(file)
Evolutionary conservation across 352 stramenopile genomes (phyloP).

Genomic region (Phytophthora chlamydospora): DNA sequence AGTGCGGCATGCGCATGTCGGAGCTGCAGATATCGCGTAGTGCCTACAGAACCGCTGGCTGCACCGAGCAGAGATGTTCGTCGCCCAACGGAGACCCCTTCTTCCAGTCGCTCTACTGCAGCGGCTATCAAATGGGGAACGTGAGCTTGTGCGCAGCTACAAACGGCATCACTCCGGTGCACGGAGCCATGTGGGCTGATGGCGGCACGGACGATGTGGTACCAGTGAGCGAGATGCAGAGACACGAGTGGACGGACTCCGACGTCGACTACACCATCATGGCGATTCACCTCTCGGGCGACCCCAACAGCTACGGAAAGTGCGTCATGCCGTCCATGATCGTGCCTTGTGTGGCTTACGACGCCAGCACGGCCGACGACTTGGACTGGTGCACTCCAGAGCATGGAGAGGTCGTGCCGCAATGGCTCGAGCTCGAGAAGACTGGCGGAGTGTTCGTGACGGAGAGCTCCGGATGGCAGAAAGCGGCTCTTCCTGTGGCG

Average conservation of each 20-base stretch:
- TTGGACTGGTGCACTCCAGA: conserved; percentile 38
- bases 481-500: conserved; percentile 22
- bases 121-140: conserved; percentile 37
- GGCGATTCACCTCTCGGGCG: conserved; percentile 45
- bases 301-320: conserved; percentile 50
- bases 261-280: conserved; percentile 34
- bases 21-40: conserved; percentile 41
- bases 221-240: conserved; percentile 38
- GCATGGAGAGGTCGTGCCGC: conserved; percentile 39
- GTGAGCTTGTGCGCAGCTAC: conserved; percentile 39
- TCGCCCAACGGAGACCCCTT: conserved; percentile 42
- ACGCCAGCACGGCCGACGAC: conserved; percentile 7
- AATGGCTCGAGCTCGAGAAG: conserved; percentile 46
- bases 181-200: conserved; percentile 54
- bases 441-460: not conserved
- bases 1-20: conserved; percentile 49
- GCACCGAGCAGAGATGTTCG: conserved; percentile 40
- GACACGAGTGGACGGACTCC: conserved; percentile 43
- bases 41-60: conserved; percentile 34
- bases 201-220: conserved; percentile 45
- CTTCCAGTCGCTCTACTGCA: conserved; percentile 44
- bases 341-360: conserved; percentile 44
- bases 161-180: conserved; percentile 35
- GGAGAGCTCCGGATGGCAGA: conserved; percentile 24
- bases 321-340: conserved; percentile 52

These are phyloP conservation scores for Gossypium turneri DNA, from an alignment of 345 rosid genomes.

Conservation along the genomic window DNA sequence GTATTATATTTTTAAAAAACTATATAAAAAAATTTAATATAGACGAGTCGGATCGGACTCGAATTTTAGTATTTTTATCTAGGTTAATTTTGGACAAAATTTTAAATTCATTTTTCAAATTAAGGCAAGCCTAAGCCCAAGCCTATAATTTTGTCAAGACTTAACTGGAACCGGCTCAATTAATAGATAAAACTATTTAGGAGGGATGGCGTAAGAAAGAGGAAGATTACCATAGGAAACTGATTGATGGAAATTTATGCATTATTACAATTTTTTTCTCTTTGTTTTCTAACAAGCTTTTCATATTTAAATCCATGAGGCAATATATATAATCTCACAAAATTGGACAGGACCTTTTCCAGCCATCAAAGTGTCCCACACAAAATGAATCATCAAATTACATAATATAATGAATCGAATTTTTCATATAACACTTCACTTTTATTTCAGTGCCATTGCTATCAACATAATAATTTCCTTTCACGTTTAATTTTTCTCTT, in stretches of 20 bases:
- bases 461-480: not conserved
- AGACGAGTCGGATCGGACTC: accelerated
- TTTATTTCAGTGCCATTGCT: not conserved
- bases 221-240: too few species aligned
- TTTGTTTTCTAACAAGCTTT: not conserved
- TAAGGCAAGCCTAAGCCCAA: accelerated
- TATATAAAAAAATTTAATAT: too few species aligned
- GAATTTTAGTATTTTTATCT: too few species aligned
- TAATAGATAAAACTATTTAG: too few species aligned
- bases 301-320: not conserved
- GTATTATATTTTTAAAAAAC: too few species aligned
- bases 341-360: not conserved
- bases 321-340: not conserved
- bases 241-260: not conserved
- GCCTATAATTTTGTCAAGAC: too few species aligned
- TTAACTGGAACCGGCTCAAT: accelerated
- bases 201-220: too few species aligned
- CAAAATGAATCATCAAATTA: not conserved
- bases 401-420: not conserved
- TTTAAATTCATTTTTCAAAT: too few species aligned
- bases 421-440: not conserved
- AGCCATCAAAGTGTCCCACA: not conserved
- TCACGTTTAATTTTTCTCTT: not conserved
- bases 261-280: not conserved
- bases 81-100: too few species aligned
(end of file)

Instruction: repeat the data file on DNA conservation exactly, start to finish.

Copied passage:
Evolutionary conservation across 352 stramenopile genomes (phyloP).

Genomic region (Phytophthora chlamydospora): DNA sequence AGTGCGGCATGCGCATGTCGGAGCTGCAGATATCGCGTAGTGCCTACAGAACCGCTGGCTGCACCGAGCAGAGATGTTCGTCGCCCAACGGAGACCCCTTCTTCCAGTCGCTCTACTGCAGCGGCTATCAAATGGGGAACGTGAGCTTGTGCGCAGCTACAAACGGCATCACTCCGGTGCACGGAGCCATGTGGGCTGATGGCGGCACGGACGATGTGGTACCAGTGAGCGAGATGCAGAGACACGAGTGGACGGACTCCGACGTCGACTACACCATCATGGCGATTCACCTCTCGGGCGACCCCAACAGCTACGGAAAGTGCGTCATGCCGTCCATGATCGTGCCTTGTGTGGCTTACGACGCCAGCACGGCCGACGACTTGGACTGGTGCACTCCAGAGCATGGAGAGGTCGTGCCGCAATGGCTCGAGCTCGAGAAGACTGGCGGAGTGTTCGTGACGGAGAGCTCCGGATGGCAGAAAGCGGCTCTTCCTGTGGCG

Average conservation of each 20-base stretch:
- TTGGACTGGTGCACTCCAGA: conserved; percentile 38
- bases 481-500: conserved; percentile 22
- bases 121-140: conserved; percentile 37
- GGCGATTCACCTCTCGGGCG: conserved; percentile 45
- bases 301-320: conserved; percentile 50
- bases 261-280: conserved; percentile 34
- bases 21-40: conserved; percentile 41
- bases 221-240: conserved; percentile 38
- GCATGGAGAGGTCGTGCCGC: conserved; percentile 39
- GTGAGCTTGTGCGCAGCTAC: conserved; percentile 39
- TCGCCCAACGGAGACCCCTT: conserved; percentile 42
- ACGCCAGCACGGCCGACGAC: conserved; percentile 7
- AATGGCTCGAGCTCGAGAAG: conserved; percentile 46
- bases 181-200: conserved; percentile 54
- bases 441-460: not conserved
- bases 1-20: conserved; percentile 49
- GCACCGAGCAGAGATGTTCG: conserved; percentile 40
- GACACGAGTGGACGGACTCC: conserved; percentile 43
- bases 41-60: conserved; percentile 34
- bases 201-220: conserved; percentile 45
- CTTCCAGTCGCTCTACTGCA: conserved; percentile 44
- bases 341-360: conserved; percentile 44
- bases 161-180: conserved; percentile 35
- GGAGAGCTCCGGATGGCAGA: conserved; percentile 24
- bases 321-340: conserved; percentile 52

These are phyloP conservation scores for Gossypium turneri DNA, from an alignment of 345 rosid genomes.

Conservation along the genomic window DNA sequence GTATTATATTTTTAAAAAACTATATAAAAAAATTTAATATAGACGAGTCGGATCGGACTCGAATTTTAGTATTTTTATCTAGGTTAATTTTGGACAAAATTTTAAATTCATTTTTCAAATTAAGGCAAGCCTAAGCCCAAGCCTATAATTTTGTCAAGACTTAACTGGAACCGGCTCAATTAATAGATAAAACTATTTAGGAGGGATGGCGTAAGAAAGAGGAAGATTACCATAGGAAACTGATTGATGGAAATTTATGCATTATTACAATTTTTTTCTCTTTGTTTTCTAACAAGCTTTTCATATTTAAATCCATGAGGCAATATATATAATCTCACAAAATTGGACAGGACCTTTTCCAGCCATCAAAGTGTCCCACACAAAATGAATCATCAAATTACATAATATAATGAATCGAATTTTTCATATAACACTTCACTTTTATTTCAGTGCCATTGCTATCAACATAATAATTTCCTTTCACGTTTAATTTTTCTCTT, in stretches of 20 bases:
- bases 461-480: not conserved
- AGACGAGTCGGATCGGACTC: accelerated
- TTTATTTCAGTGCCATTGCT: not conserved
- bases 221-240: too few species aligned
- TTTGTTTTCTAACAAGCTTT: not conserved
- TAAGGCAAGCCTAAGCCCAA: accelerated
- TATATAAAAAAATTTAATAT: too few species aligned
- GAATTTTAGTATTTTTATCT: too few species aligned
- TAATAGATAAAACTATTTAG: too few species aligned
- bases 301-320: not conserved
- GTATTATATTTTTAAAAAAC: too few species aligned
- bases 341-360: not conserved
- bases 321-340: not conserved
- bases 241-260: not conserved
- GCCTATAATTTTGTCAAGAC: too few species aligned
- TTAACTGGAACCGGCTCAAT: accelerated
- bases 201-220: too few species aligned
- CAAAATGAATCATCAAATTA: not conserved
- bases 401-420: not conserved
- TTTAAATTCATTTTTCAAAT: too few species aligned
- bases 421-440: not conserved
- AGCCATCAAAGTGTCCCACA: not conserved
- TCACGTTTAATTTTTCTCTT: not conserved
- bases 261-280: not conserved
- bases 81-100: too few species aligned